Return the property to the landlord at the end of the tenancy in the same condition as at the start allowing for fair wear and tear. Remember if you are away:

  • You will need to pay the rent on the right date
  • You are responsible for the property’s security
  • Make sure the property is not damaged by weather
  • Let your insurer and your landlord know so insurance arrangements can be made
  • Give emergency contact details to the landlord

Tenants FAQs

How can I find a property to rent?

We have a broad range of properties to let whether you are looking for a city apartment or a family home we can help you find somewhere to rent. When you choose Peter Heron you are choosing an agent who will offer you the highest standards in the property renting industry as well as professionalism and commitment to customer service, ensuring your property rental runs smoothly.

How do I arrange to view a property?

Contact our specialist rental advisors at either our Sunderland City Centre or Fulwell branch. If you are not already registered with us we will take your particulars and note your property requirements. We will then arrange a mutually convenient time to accompany you to the property with an experienced member of our lettings team.

What’s the application procedure?

Firstly, you will need to complete our application form. Check you meet the referencing criteria:

  • Be in full time employment with no more than a 2 week gap between different employees in the last 6 months
  • Have been a resident in the UK for the past 3 years
  • Be earning 2.5 times the monthly rental
  • Provide either your driving licence (photo edition) or Passport and a current utility bill

Am I allowed to keep pets?

Only with the consent of the landlord. Permission must be sought prior to the commencement of the tenancy. If the landlord gives consent, Peter Heron acting as agent for the landlord reserve the right to increase the amount of the rent and this is agreed with the tenant prior to an application. A special clause will be entered in to the Tenancy Agreement to cover the Tenants additional obligations.

Who is responsible for contacting the utility companies after I move in?

The utility firms will need you as a tenant to setup your account with them directly and to contact them again when you leave, taking care to provide meter readings.

When will the rent leave my account?

Generally rent is paid by a standing order mandate and will leave your account 3 days prior to the rental due date in order to be in the recipients account on the due date (The due date is typically although not always the date on which you moved in)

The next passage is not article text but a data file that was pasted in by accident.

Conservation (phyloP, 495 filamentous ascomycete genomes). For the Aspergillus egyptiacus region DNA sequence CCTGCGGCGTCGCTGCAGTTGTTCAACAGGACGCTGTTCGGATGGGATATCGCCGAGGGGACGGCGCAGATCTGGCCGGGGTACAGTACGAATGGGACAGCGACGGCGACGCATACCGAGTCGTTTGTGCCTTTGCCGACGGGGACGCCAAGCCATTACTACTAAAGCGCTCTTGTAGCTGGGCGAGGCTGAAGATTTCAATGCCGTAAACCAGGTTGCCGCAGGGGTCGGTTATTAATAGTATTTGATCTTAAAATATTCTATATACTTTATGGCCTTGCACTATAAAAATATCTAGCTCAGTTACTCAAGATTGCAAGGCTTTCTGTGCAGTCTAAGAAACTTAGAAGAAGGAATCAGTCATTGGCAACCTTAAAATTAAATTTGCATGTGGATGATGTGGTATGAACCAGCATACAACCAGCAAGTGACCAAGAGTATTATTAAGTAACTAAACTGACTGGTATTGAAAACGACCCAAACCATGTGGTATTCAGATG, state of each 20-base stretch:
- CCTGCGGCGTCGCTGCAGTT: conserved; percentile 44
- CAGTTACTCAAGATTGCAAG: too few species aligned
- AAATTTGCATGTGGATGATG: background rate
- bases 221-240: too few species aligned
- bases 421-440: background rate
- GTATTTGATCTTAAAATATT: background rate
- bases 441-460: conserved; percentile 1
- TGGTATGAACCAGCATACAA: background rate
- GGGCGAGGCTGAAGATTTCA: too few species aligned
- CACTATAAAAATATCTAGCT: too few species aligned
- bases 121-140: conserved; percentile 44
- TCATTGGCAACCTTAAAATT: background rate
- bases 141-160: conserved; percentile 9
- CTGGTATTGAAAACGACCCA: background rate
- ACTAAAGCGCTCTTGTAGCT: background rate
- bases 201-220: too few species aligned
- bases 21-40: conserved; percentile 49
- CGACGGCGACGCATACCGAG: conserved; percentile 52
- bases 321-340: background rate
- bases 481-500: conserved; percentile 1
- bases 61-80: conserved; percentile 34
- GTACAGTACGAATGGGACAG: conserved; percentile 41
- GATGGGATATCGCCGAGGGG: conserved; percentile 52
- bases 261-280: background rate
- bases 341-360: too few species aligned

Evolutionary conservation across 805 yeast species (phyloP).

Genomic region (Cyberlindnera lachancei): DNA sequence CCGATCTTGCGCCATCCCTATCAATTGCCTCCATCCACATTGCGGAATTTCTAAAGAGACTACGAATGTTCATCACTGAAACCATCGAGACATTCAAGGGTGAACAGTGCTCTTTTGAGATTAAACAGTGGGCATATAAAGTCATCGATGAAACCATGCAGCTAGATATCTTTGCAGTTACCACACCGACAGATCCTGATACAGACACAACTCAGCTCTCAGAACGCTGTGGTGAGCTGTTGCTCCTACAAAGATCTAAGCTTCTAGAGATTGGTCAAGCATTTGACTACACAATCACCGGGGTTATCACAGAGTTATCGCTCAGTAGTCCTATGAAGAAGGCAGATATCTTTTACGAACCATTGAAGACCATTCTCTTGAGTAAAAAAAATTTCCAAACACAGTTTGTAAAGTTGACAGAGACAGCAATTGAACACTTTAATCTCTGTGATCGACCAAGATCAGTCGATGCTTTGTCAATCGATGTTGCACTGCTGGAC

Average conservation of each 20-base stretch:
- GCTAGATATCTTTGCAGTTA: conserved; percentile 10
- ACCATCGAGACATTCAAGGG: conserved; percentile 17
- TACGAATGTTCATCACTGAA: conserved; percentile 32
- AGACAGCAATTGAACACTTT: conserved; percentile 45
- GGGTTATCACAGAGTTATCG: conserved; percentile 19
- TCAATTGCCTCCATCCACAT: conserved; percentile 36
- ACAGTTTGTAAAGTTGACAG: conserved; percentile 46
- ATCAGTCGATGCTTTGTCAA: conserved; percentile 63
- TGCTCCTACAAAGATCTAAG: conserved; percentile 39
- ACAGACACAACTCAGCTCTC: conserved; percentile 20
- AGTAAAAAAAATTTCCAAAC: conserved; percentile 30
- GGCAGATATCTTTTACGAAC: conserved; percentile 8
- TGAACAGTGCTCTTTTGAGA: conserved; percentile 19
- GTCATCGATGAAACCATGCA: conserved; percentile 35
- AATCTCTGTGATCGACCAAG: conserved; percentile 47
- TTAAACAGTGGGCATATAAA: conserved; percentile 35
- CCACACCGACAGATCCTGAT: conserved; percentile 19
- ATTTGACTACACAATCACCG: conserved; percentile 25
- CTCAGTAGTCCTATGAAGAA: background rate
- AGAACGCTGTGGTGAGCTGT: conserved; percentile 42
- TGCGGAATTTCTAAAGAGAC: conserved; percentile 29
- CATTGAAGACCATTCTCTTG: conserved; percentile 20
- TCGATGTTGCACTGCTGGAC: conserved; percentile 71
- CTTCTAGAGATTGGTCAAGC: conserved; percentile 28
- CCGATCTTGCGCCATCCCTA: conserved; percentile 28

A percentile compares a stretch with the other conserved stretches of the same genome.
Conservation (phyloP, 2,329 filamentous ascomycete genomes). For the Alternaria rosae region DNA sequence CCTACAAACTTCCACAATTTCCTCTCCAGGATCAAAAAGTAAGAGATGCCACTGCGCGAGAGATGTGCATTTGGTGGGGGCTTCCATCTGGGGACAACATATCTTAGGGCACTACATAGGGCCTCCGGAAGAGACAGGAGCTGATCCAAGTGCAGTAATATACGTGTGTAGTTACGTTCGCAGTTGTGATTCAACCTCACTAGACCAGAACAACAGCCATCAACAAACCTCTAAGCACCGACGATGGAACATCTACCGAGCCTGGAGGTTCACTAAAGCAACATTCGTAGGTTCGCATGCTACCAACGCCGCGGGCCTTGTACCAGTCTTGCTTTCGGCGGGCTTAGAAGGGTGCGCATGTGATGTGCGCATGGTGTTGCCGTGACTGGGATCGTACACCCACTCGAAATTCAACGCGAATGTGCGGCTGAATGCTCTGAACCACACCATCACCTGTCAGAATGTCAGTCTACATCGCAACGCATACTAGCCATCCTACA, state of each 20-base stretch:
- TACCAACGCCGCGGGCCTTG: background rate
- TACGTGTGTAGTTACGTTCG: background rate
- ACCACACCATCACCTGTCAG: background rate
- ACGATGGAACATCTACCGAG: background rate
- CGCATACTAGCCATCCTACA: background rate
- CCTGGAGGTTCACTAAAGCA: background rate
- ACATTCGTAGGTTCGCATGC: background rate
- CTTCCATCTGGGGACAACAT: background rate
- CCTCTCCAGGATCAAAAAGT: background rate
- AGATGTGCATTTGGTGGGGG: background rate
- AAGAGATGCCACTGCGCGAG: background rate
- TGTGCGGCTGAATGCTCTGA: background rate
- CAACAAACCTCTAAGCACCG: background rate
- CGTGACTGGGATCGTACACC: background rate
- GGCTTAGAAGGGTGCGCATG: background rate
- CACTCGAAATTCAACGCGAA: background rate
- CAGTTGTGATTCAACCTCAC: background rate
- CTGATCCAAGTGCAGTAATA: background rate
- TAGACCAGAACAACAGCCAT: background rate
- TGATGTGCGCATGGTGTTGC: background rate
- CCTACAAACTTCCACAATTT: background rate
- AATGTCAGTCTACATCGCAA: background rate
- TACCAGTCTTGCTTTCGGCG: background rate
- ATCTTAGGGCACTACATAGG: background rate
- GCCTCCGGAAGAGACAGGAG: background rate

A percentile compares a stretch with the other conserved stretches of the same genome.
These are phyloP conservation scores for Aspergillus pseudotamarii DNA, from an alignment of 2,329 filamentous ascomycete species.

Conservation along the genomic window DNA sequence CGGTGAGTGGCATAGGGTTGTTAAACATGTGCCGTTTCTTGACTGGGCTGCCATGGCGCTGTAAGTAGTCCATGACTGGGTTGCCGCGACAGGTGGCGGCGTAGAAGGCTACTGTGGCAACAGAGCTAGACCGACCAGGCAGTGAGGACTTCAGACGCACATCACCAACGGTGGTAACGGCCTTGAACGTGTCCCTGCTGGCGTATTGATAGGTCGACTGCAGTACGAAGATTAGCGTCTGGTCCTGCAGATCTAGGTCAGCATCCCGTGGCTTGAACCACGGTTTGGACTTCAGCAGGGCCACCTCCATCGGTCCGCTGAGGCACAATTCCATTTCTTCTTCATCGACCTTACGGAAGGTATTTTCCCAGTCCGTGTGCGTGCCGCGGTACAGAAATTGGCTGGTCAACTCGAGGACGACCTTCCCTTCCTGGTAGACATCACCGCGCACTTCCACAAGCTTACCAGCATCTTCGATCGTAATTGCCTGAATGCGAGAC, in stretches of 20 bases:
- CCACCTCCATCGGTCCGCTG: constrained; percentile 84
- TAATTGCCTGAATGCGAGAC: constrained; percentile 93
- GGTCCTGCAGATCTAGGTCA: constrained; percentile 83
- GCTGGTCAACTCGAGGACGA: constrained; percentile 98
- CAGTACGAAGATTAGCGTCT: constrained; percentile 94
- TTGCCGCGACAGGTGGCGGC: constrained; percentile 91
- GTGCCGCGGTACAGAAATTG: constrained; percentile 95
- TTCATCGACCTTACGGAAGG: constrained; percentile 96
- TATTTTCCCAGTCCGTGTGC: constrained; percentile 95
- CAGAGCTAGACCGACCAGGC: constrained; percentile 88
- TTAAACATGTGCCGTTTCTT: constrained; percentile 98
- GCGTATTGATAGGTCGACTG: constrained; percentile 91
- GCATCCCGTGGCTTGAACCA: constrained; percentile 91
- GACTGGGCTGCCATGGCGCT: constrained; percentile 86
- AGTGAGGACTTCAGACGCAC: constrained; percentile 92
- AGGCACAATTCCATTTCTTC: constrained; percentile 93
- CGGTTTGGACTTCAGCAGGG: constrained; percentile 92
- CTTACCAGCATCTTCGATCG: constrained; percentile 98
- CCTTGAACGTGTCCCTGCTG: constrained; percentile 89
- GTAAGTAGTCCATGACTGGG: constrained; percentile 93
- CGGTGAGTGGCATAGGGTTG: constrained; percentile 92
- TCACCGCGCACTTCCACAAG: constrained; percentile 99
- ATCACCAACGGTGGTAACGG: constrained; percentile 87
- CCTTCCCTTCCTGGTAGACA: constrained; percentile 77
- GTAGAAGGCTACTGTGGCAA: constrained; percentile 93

What happens if my rent is paid late?

Any problems with late rental payments should be conveyed to Peter Heron. Arrears letters will be issued if rent remains outstanding beyond 5 days after it was due. 

How often can the rent be put up?

In general terms rent of an existing tenancy can only be increased once every twelve months. Where an Assured Shorthold Tenancy holds over as a statutory periodic tenancy a specific prescribed form (A section 13 notice) will be used to notify tenants of a proposed increase in the rent.

Can I move someone else in?

You have to get the landlords agreement for the person you suggest to move into the property. The landlord may want to take up references for them. The landlord will give the new person their own tenancy or licence agreement.

If I have any problems during my tenancy who do I speak to?

This depends on whether or not your property is fully managed by Peter Heron. Contact your Peter Heron lettings advisor if the property is fully managed by Peter Heron or the landlord directly if it isn't.

Who should I contact if I am having difficulty with my landlord?

Feel free to contact Peter Heron but ultimately seeking some independent advice would be recommended. The Citizens Advice Bureau is a good place to start.

If I want to serve notice to vacate what should I do?

Notice would need to be served in accordance with your particular lease agreement by recorded delivery to Peter Heron. The law around ending a tenancy is relatively straightforward as long as the right timescales and procedures are followed along with the use of the correct format of notice. It is recommended that you end your agreement properly if you want to leave. If you don’t you may still be liable to pay rent even after you’ve moved out.

What penalties will I incur should I break my lease agreement early?

The primary liability is for rent until the end of the contract or its break clause point. If the landlord agrees to find a new tenant then your liability will be reduced to covering the landlords commission and any other expenses from when the property is re-let. Payments would be calculated on a pro-rata basis for the unexpired term of the contract.

How will my payments cease at the end of my tenancy?

You should contact your bank directly to cancel your standing order once the last payment has left your account.

Where should I return my keys at the lease end?

Unless specific instructions are given by your landlord keys should be taken to Peter Heron at either our Sunderland City Centre or Fulwell branch. Please ensure all sets are returned, a receipt is obtained and that this happens on or before the last day of your tenancy.

Please note that you will be liable for rent on a daily basis until the keys are returned.

When is my deposit returned to me?

The deposit will be held by Peter Heron in our own client’s account, the deposit and the tenancy details will be registered with The Dispute Service under a Tenancy Deposit Scheme (TDS) and a certificate/unique number will be issued to show registration to the scheme, this will then be provided to both Landlord and Tenant.

Once the check-out has been conducted, the property has been cleaned to a satisfactory standard and Peter Heron has received instructions regarding the deposit from the Landlord, the money will be returned to your account.

This usually takes no more than 28 days.